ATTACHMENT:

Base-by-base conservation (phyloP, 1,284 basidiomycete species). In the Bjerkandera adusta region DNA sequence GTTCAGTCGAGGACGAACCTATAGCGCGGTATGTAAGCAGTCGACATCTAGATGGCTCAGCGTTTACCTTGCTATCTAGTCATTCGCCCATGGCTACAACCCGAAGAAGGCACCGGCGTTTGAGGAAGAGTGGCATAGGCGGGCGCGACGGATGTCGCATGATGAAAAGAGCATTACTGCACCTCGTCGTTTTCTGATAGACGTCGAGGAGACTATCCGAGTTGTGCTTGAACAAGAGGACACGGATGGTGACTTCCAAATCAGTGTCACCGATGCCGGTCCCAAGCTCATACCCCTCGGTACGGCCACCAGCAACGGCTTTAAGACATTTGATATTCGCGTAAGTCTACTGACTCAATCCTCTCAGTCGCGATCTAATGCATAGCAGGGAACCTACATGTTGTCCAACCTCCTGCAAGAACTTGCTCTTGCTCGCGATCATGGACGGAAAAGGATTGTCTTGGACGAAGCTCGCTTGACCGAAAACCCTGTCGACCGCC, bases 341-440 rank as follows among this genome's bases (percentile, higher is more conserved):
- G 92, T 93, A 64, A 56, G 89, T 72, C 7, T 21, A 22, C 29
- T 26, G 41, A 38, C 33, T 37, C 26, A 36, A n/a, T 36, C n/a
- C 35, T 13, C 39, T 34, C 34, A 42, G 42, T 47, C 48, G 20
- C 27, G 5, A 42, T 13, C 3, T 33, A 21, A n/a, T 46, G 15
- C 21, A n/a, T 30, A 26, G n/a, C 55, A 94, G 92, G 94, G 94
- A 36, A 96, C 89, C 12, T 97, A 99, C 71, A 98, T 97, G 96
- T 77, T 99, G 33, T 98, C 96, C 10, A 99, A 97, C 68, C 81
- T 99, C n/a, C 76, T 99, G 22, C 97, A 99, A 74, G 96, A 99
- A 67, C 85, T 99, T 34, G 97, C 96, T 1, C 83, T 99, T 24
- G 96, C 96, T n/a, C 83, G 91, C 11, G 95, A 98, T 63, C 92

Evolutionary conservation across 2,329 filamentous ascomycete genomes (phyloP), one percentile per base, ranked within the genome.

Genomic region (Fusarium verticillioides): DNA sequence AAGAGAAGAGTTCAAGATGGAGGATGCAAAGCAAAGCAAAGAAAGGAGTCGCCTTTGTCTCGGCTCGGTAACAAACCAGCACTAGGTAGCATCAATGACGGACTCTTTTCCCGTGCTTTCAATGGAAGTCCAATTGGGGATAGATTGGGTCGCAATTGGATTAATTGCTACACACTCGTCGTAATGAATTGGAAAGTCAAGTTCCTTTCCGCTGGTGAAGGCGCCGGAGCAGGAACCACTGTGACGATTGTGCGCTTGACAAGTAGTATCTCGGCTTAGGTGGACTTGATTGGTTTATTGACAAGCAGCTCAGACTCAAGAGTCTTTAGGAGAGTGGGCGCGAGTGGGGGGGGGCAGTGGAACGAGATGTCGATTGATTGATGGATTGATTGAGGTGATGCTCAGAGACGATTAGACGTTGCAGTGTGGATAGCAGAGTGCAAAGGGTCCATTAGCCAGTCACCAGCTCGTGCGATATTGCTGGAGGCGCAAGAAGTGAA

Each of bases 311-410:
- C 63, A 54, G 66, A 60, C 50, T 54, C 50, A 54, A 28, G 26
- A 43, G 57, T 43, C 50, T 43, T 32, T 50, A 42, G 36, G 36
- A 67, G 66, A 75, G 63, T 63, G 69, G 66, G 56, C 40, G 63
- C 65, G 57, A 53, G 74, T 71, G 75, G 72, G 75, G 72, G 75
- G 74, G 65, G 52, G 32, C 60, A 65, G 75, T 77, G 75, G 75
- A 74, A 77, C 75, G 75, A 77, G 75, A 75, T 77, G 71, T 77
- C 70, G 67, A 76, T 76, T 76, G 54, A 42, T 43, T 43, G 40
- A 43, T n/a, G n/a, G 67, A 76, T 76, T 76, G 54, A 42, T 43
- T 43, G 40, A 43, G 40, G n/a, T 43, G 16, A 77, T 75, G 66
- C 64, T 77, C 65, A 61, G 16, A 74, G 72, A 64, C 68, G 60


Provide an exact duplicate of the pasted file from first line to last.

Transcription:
Base-by-base conservation (phyloP, 1,284 basidiomycete species). In the Bjerkandera adusta region DNA sequence GTTCAGTCGAGGACGAACCTATAGCGCGGTATGTAAGCAGTCGACATCTAGATGGCTCAGCGTTTACCTTGCTATCTAGTCATTCGCCCATGGCTACAACCCGAAGAAGGCACCGGCGTTTGAGGAAGAGTGGCATAGGCGGGCGCGACGGATGTCGCATGATGAAAAGAGCATTACTGCACCTCGTCGTTTTCTGATAGACGTCGAGGAGACTATCCGAGTTGTGCTTGAACAAGAGGACACGGATGGTGACTTCCAAATCAGTGTCACCGATGCCGGTCCCAAGCTCATACCCCTCGGTACGGCCACCAGCAACGGCTTTAAGACATTTGATATTCGCGTAAGTCTACTGACTCAATCCTCTCAGTCGCGATCTAATGCATAGCAGGGAACCTACATGTTGTCCAACCTCCTGCAAGAACTTGCTCTTGCTCGCGATCATGGACGGAAAAGGATTGTCTTGGACGAAGCTCGCTTGACCGAAAACCCTGTCGACCGCC, bases 341-440 rank as follows among this genome's bases (percentile, higher is more conserved):
- G 92, T 93, A 64, A 56, G 89, T 72, C 7, T 21, A 22, C 29
- T 26, G 41, A 38, C 33, T 37, C 26, A 36, A n/a, T 36, C n/a
- C 35, T 13, C 39, T 34, C 34, A 42, G 42, T 47, C 48, G 20
- C 27, G 5, A 42, T 13, C 3, T 33, A 21, A n/a, T 46, G 15
- C 21, A n/a, T 30, A 26, G n/a, C 55, A 94, G 92, G 94, G 94
- A 36, A 96, C 89, C 12, T 97, A 99, C 71, A 98, T 97, G 96
- T 77, T 99, G 33, T 98, C 96, C 10, A 99, A 97, C 68, C 81
- T 99, C n/a, C 76, T 99, G 22, C 97, A 99, A 74, G 96, A 99
- A 67, C 85, T 99, T 34, G 97, C 96, T 1, C 83, T 99, T 24
- G 96, C 96, T n/a, C 83, G 91, C 11, G 95, A 98, T 63, C 92

Evolutionary conservation across 2,329 filamentous ascomycete genomes (phyloP), one percentile per base, ranked within the genome.

Genomic region (Fusarium verticillioides): DNA sequence AAGAGAAGAGTTCAAGATGGAGGATGCAAAGCAAAGCAAAGAAAGGAGTCGCCTTTGTCTCGGCTCGGTAACAAACCAGCACTAGGTAGCATCAATGACGGACTCTTTTCCCGTGCTTTCAATGGAAGTCCAATTGGGGATAGATTGGGTCGCAATTGGATTAATTGCTACACACTCGTCGTAATGAATTGGAAAGTCAAGTTCCTTTCCGCTGGTGAAGGCGCCGGAGCAGGAACCACTGTGACGATTGTGCGCTTGACAAGTAGTATCTCGGCTTAGGTGGACTTGATTGGTTTATTGACAAGCAGCTCAGACTCAAGAGTCTTTAGGAGAGTGGGCGCGAGTGGGGGGGGGCAGTGGAACGAGATGTCGATTGATTGATGGATTGATTGAGGTGATGCTCAGAGACGATTAGACGTTGCAGTGTGGATAGCAGAGTGCAAAGGGTCCATTAGCCAGTCACCAGCTCGTGCGATATTGCTGGAGGCGCAAGAAGTGAA

Each of bases 311-410:
- C 63, A 54, G 66, A 60, C 50, T 54, C 50, A 54, A 28, G 26
- A 43, G 57, T 43, C 50, T 43, T 32, T 50, A 42, G 36, G 36
- A 67, G 66, A 75, G 63, T 63, G 69, G 66, G 56, C 40, G 63
- C 65, G 57, A 53, G 74, T 71, G 75, G 72, G 75, G 72, G 75
- G 74, G 65, G 52, G 32, C 60, A 65, G 75, T 77, G 75, G 75
- A 74, A 77, C 75, G 75, A 77, G 75, A 75, T 77, G 71, T 77
- C 70, G 67, A 76, T 76, T 76, G 54, A 42, T 43, T 43, G 40
- A 43, T n/a, G n/a, G 67, A 76, T 76, T 76, G 54, A 42, T 43
- T 43, G 40, A 43, G 40, G n/a, T 43, G 16, A 77, T 75, G 66
- C 64, T 77, C 65, A 61, G 16, A 74, G 72, A 64, C 68, G 60